|Conservation status||North American population greatly increased, and expanded range northward, during 20th century. In some areas, apparently has declined somewhat since 1970s.|
|Family||Ibises and Spoonbills|
|Habitat||Marshes, rice fields, swamps. Forages in shallow waters, favoring marshes (either fresh or salt), flooded fields, shallow ponds, estuaries. Nests in low stands of willows and other shrubs surrounded by marsh, on ground in spartina marsh, in dense thickets of trees and shrubs on higher ground, sometimes in mangroves.|
Forages mostly by wading in shallow water, probing in soft mud for food. Also picks up insects and other visible items from surface of water or soil.
3-4, sometimes 1-5. Pale blue or green. Female does more of incubation than male: all night, part of day. Incubation period about 21 days. Young: Both parents feed young, by regurgitation. By age of 2-3 weeks, young may wander or climb about near nest. First attempt to fly at 4-5 weeks. At 6-7 weeks, young can fly well, may go to feeding areas with parents.
Both parents feed young, by regurgitation. By age of 2-3 weeks, young may wander or climb about near nest. First attempt to fly at 4-5 weeks. At 6-7 weeks, young can fly well, may go to feeding areas with parents.
Mostly insects and crayfish. Feeds on beetle larvae in soft soil, also adults and larvae of many aquatic insects. Crayfish may be main food in some areas. In Florida, reported to eat many small snakes. Also may eat leeches, snails, crabs, frogs, small fish.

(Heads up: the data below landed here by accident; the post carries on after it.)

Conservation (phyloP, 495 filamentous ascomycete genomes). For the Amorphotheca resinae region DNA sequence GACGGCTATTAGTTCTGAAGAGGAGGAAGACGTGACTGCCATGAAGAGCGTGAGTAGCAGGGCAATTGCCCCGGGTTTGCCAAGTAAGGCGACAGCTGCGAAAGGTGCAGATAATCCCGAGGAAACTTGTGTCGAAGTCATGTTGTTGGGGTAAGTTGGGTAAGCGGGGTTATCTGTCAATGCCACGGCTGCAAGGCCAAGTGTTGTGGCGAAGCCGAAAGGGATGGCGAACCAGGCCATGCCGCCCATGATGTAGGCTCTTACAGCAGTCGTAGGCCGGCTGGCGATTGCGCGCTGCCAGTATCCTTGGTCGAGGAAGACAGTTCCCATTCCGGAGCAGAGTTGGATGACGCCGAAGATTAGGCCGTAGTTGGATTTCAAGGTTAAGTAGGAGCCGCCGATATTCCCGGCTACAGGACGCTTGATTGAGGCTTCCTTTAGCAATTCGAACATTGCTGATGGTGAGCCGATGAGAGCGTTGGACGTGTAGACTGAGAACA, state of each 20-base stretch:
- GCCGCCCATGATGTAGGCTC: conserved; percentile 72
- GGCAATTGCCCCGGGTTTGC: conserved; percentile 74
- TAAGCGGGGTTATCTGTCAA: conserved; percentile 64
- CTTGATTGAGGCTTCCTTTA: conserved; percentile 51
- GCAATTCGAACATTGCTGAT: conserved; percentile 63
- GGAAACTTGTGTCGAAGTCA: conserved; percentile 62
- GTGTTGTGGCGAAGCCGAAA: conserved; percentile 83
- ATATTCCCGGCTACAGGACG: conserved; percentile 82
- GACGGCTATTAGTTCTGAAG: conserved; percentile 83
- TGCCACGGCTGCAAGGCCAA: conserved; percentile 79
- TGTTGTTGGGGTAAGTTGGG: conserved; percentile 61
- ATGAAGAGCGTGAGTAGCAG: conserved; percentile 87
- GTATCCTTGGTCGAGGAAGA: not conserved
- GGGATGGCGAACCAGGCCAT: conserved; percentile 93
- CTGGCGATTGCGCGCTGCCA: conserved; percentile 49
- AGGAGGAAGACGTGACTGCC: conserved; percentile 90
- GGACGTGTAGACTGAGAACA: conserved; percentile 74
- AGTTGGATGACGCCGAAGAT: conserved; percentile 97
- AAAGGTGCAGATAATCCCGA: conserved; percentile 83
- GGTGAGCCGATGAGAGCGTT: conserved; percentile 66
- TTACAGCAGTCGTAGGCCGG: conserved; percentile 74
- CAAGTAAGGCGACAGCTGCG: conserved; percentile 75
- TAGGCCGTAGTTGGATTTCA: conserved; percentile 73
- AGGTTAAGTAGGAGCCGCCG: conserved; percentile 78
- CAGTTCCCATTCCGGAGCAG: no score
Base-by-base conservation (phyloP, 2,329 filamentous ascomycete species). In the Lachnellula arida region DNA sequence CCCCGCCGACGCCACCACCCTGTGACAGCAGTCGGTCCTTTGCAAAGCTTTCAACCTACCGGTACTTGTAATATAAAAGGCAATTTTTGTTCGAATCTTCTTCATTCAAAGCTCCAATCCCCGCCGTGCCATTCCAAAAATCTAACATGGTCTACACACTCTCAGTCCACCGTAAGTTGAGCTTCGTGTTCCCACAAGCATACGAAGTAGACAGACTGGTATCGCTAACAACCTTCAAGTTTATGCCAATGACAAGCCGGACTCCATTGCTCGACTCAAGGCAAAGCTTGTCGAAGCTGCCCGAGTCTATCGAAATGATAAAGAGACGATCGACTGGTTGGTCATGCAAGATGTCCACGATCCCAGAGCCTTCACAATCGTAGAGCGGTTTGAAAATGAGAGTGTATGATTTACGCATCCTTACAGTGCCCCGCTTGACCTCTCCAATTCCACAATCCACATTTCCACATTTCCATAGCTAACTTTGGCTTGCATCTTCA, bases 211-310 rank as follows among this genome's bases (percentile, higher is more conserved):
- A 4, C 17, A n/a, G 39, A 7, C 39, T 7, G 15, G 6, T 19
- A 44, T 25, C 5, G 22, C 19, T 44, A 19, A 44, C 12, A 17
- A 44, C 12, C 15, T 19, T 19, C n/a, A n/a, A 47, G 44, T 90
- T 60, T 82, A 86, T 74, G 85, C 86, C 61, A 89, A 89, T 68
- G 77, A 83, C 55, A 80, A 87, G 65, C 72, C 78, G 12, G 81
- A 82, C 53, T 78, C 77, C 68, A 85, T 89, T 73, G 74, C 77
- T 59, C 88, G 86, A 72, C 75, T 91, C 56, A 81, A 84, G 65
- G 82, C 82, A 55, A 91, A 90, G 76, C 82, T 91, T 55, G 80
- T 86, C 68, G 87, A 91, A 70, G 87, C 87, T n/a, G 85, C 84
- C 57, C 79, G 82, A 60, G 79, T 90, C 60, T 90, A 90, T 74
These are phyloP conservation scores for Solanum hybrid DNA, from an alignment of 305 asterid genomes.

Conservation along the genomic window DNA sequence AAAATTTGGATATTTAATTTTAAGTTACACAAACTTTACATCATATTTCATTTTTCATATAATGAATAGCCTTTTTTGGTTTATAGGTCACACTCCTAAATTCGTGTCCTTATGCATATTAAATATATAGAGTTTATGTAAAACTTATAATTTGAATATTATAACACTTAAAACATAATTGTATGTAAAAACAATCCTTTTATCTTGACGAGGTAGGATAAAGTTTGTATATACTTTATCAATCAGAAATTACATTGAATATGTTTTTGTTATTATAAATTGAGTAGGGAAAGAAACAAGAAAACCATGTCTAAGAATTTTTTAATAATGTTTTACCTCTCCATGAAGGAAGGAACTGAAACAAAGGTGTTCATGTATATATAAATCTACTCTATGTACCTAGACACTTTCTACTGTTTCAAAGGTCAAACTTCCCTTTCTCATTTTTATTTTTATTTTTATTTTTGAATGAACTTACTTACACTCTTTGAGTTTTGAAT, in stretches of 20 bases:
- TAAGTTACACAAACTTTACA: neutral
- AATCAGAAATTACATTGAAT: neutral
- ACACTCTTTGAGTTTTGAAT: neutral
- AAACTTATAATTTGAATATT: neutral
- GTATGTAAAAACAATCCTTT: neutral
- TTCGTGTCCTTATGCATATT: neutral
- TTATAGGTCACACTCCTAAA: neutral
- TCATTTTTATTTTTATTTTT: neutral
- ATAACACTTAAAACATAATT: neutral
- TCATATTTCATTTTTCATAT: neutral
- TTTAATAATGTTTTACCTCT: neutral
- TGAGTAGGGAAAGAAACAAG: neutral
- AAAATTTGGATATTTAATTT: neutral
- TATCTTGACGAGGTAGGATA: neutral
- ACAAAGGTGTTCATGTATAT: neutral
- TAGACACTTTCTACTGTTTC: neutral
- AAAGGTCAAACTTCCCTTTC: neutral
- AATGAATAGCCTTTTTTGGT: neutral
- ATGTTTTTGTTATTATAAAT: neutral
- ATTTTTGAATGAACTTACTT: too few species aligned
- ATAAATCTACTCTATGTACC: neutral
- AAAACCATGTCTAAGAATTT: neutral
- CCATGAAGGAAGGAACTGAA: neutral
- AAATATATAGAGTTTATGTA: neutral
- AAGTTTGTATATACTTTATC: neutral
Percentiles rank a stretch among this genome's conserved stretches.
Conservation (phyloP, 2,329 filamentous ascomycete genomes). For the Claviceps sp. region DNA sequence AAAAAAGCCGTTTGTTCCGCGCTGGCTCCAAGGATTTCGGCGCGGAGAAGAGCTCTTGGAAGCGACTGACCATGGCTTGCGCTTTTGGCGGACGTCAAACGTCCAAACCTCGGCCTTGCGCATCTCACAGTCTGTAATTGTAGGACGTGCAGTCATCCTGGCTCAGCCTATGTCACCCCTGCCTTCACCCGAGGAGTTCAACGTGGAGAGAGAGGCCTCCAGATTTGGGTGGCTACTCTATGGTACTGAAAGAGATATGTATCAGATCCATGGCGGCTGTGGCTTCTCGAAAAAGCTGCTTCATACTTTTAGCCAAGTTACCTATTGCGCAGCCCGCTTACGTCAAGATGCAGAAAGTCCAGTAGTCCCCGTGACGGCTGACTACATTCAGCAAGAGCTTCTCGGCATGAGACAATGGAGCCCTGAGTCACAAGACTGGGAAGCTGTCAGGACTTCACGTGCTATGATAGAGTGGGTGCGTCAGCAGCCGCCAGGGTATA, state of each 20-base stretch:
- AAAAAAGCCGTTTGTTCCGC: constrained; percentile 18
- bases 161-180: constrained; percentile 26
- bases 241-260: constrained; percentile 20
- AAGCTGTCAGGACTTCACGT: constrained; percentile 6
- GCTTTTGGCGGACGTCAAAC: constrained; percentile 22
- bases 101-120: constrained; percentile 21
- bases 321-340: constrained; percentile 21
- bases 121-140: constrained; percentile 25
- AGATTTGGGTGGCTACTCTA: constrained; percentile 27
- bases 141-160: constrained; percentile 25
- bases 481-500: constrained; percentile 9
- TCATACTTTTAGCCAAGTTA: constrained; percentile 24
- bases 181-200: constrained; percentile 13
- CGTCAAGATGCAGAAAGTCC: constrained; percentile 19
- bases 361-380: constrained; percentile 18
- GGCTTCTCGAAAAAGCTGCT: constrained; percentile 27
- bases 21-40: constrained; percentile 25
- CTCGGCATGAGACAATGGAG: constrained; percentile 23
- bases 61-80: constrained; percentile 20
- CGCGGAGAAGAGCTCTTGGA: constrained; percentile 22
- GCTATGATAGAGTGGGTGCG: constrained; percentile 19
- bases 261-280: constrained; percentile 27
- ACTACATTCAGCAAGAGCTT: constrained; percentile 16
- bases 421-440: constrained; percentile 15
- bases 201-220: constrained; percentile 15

Breeds in colonies, sometimes associated with other kinds of wading birds. Nest site is in shrubs or low trees over water or over land, or on ground on island. Nest (built by both sexes) is bulky platform of sticks and marsh plants, with a shallow depression at center. Adults may continue adding to nest throughout the period of incubating the eggs and feeding the young.
Illustration © David Allen Sibley.
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Text © Kenn Kaufman, adapted from
Lives of North American Birds
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Withdraws from northern part of breeding range in winter. Migrates in flocks, moving south relatively early. Singles and small flocks sometimes wander far north and inland, especially in spring and summer.
- All Seasons - Common
- All Seasons - Uncommon
- Breeding - Common
- Breeding - Uncommon
- Winter - Common
- Winter - Uncommon
- Migration - Common
- Migration - Uncommon
See a fully interactive migration map for this species on the Bird Migration Explorer.Learn more
Songs and CallsLow grunts and higher-pitched bleats.
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How Climate Change Will Reshape the Range of the Glossy Ibis
Audubon’s scientists have used 140 million bird observations and sophisticated climate models to project how climate change will affect this bird’s range in the future.
Zoom in to see how this species’s current range will shift, expand, and contract under increased global temperatures.
Climate threats facing the Glossy Ibis
Choose a temperature scenario below to see which threats will affect this species as warming increases. The same climate change-driven threats that put birds at risk will affect other wildlife and people, too.